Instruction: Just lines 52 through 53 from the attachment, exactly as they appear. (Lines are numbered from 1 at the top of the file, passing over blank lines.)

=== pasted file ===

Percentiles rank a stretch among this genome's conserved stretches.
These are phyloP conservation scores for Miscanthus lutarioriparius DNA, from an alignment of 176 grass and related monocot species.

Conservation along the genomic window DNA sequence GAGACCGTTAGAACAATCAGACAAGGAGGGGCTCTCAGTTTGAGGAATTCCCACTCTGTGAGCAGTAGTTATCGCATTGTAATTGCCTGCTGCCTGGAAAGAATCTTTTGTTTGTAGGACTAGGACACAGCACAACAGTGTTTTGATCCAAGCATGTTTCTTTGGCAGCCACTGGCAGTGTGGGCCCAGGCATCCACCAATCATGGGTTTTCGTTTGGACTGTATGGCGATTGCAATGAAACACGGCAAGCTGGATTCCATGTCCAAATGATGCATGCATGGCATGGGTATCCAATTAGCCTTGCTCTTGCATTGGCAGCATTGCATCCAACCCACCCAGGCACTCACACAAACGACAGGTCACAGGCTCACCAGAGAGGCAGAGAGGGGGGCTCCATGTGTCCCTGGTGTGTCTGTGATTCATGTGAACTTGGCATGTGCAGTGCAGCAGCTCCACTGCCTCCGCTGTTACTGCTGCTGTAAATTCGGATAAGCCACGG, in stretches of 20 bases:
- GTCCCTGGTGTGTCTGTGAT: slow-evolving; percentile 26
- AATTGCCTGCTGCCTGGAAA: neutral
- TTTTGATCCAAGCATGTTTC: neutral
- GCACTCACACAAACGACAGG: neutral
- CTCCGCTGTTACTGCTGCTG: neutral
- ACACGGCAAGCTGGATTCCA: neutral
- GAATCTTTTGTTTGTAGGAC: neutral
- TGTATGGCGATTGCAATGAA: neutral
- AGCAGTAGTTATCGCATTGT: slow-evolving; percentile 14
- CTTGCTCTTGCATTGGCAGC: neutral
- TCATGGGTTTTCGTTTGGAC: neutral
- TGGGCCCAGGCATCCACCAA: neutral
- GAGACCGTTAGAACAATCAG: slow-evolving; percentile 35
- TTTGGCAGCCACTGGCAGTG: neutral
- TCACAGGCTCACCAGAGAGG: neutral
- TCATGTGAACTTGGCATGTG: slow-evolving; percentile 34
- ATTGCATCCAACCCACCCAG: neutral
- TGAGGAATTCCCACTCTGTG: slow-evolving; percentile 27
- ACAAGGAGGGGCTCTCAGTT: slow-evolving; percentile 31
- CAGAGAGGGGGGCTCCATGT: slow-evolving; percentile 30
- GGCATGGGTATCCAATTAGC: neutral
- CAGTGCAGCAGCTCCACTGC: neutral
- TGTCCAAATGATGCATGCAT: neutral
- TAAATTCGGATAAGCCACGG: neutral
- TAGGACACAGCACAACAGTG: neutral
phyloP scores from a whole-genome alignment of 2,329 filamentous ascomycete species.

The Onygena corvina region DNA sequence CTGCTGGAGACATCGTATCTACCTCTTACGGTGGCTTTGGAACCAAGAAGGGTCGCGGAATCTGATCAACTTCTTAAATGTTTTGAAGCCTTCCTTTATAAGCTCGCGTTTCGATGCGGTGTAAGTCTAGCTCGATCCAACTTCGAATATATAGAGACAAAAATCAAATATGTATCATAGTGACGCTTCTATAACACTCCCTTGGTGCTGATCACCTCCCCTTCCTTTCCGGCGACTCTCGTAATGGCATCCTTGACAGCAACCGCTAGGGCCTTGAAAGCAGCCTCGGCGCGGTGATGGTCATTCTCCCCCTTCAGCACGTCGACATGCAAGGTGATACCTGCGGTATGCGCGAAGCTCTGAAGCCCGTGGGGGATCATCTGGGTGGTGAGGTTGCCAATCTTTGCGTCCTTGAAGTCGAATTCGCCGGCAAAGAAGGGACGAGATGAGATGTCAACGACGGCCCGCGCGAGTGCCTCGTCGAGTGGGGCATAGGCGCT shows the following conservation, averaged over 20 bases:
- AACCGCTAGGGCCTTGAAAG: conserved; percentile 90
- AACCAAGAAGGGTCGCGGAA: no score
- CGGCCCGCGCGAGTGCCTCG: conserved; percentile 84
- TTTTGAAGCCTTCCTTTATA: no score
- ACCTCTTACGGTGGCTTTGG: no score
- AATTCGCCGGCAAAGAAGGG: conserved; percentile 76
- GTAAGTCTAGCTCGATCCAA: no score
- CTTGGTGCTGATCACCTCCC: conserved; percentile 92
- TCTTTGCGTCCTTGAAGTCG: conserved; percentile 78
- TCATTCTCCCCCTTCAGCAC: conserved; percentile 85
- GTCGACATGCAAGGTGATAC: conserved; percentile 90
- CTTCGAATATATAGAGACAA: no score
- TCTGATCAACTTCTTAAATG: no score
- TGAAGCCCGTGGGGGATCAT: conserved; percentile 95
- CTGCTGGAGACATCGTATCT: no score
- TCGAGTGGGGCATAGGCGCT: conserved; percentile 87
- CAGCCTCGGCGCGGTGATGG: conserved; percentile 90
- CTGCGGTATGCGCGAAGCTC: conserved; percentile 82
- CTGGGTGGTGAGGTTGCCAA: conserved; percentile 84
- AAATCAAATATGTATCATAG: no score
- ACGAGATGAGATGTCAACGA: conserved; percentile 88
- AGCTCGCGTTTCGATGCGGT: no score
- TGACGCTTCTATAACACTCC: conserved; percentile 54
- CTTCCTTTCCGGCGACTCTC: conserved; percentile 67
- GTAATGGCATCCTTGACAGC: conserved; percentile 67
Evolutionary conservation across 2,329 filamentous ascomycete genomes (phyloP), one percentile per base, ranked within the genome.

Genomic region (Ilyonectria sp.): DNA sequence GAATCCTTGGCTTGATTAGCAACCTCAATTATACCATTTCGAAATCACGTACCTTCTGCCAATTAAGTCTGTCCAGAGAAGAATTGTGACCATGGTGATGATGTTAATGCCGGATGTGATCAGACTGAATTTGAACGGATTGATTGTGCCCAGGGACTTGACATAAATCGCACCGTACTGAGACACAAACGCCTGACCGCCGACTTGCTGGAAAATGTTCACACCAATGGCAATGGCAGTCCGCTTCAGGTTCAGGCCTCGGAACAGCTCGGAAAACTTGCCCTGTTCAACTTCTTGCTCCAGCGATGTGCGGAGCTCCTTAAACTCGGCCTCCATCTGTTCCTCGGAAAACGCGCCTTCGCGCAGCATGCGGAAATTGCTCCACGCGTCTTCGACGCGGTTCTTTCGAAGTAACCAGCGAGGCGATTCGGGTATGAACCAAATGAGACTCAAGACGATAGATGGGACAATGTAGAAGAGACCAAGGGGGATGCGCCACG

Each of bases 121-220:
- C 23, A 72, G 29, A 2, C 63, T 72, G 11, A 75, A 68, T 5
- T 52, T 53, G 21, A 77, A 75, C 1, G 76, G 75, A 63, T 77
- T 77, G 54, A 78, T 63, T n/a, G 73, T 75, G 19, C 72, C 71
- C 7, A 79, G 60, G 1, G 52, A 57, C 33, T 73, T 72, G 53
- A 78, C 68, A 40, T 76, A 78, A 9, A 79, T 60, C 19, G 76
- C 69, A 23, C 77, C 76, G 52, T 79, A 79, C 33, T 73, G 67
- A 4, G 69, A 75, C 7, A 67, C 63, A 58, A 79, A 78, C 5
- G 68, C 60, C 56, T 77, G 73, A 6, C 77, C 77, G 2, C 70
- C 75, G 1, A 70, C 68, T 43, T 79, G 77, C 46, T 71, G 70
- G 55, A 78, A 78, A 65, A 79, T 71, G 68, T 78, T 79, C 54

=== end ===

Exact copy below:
- AGCTCGCGTTTCGATGCGGT: no score
- TGACGCTTCTATAACACTCC: conserved; percentile 54